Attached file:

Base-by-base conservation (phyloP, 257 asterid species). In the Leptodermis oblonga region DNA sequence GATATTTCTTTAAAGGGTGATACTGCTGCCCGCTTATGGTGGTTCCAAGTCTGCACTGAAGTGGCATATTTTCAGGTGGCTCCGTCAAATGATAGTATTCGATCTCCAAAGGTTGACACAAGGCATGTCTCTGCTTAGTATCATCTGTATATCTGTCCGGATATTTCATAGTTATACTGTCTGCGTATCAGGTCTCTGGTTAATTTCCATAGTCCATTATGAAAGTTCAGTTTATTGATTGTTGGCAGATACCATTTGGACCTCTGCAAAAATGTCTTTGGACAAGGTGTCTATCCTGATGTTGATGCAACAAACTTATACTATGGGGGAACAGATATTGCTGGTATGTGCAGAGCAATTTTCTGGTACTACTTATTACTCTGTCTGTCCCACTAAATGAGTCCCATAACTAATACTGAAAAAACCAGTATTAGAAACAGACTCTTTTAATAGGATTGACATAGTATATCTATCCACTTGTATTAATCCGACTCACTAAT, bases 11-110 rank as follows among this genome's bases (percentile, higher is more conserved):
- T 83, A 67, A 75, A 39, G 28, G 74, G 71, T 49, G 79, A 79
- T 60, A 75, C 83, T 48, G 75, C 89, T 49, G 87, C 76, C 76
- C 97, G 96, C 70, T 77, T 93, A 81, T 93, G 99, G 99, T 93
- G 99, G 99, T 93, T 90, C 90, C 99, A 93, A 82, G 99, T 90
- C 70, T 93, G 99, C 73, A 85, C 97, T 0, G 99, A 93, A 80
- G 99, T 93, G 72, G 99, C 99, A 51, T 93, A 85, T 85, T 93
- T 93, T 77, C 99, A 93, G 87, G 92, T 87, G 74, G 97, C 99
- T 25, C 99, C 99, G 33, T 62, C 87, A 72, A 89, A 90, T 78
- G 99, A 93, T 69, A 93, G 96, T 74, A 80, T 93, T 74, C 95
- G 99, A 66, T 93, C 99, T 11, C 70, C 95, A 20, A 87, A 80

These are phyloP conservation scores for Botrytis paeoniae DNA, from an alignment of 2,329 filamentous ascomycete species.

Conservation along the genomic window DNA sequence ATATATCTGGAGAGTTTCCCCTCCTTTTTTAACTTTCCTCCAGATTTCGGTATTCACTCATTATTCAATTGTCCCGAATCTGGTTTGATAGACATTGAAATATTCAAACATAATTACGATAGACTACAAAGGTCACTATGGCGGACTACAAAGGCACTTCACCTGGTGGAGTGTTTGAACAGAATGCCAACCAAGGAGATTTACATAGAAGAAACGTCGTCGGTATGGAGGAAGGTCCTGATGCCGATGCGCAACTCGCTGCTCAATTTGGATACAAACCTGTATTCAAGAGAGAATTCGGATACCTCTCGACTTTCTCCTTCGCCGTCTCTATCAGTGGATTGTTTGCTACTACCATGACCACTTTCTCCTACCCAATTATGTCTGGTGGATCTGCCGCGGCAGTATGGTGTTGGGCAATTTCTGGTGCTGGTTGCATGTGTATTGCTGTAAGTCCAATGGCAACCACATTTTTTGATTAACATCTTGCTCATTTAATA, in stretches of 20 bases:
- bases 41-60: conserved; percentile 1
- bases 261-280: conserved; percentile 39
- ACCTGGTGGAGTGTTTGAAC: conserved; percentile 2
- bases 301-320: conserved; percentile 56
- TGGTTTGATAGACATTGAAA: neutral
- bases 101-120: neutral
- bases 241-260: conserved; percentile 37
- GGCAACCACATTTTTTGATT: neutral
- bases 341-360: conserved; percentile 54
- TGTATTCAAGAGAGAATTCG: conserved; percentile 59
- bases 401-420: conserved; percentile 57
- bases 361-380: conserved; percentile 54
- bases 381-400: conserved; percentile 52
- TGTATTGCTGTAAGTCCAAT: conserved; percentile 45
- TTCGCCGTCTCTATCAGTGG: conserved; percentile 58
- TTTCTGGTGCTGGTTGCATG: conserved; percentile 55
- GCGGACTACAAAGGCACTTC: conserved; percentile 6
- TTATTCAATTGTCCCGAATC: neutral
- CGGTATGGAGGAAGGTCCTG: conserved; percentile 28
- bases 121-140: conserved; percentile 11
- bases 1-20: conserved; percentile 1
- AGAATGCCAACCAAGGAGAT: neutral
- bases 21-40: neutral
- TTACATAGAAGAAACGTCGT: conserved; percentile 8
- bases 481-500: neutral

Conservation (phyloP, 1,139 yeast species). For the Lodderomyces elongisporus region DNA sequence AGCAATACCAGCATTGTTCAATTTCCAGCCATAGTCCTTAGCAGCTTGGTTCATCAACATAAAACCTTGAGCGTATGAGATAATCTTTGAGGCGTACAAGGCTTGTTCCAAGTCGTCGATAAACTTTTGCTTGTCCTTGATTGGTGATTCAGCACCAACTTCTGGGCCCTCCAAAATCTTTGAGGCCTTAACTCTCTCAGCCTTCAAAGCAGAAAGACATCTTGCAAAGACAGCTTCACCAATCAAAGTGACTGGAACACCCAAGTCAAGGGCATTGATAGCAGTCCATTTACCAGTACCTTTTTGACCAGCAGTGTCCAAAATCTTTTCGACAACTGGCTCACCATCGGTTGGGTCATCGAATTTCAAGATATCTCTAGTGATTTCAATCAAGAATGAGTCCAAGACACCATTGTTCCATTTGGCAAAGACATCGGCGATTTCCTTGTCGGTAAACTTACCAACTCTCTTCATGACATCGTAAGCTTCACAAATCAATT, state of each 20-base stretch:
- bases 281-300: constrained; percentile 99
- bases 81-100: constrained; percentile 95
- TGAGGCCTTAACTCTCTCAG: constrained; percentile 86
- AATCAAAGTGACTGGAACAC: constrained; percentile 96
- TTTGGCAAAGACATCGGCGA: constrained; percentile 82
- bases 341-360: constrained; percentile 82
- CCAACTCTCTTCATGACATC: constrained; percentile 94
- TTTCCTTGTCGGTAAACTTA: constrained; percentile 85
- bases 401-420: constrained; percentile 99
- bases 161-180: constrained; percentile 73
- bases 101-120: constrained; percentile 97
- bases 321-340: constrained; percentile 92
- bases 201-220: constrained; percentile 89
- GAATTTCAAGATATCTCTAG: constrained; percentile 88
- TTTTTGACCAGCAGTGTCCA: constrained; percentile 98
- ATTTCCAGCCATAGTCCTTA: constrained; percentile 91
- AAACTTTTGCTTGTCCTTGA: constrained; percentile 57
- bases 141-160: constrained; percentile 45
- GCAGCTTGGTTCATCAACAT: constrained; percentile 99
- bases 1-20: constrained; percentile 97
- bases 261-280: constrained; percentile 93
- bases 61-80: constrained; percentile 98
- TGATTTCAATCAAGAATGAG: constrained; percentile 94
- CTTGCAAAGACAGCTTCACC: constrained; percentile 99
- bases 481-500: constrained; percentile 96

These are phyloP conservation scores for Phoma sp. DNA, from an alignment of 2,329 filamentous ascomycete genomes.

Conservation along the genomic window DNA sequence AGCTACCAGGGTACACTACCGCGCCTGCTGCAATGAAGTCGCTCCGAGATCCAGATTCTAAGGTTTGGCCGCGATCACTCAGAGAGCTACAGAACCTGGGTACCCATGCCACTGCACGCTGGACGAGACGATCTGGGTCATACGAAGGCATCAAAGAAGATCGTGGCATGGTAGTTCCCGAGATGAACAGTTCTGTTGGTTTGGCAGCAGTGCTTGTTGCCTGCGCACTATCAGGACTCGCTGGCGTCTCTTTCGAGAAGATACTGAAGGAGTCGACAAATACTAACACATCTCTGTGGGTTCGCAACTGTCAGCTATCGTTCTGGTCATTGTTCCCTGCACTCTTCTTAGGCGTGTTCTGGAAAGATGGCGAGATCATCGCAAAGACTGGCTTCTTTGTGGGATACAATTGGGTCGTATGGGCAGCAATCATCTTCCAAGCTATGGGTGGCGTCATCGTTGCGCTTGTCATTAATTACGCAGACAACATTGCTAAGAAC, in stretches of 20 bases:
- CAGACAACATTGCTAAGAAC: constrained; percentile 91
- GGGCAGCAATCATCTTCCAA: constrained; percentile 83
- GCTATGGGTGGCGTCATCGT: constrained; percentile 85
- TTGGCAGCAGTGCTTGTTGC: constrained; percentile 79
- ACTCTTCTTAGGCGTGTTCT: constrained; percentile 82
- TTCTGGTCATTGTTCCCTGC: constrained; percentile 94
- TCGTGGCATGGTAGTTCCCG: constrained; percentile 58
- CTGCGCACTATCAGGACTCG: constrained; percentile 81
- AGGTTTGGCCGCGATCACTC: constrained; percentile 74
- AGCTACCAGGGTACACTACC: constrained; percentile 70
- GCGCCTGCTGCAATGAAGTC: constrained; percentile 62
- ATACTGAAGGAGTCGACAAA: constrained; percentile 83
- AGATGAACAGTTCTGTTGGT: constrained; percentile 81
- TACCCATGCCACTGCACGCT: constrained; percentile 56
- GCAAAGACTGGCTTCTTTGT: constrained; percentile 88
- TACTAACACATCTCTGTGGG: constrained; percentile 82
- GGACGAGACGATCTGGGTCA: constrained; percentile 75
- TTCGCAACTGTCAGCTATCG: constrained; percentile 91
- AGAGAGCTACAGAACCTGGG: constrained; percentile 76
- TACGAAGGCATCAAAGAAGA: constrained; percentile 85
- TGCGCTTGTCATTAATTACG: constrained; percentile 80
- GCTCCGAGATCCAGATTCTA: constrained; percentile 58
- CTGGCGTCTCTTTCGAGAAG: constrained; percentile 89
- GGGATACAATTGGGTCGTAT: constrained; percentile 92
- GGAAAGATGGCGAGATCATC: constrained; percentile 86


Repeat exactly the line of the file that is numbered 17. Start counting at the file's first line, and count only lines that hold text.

- bases 301-320: conserved; percentile 56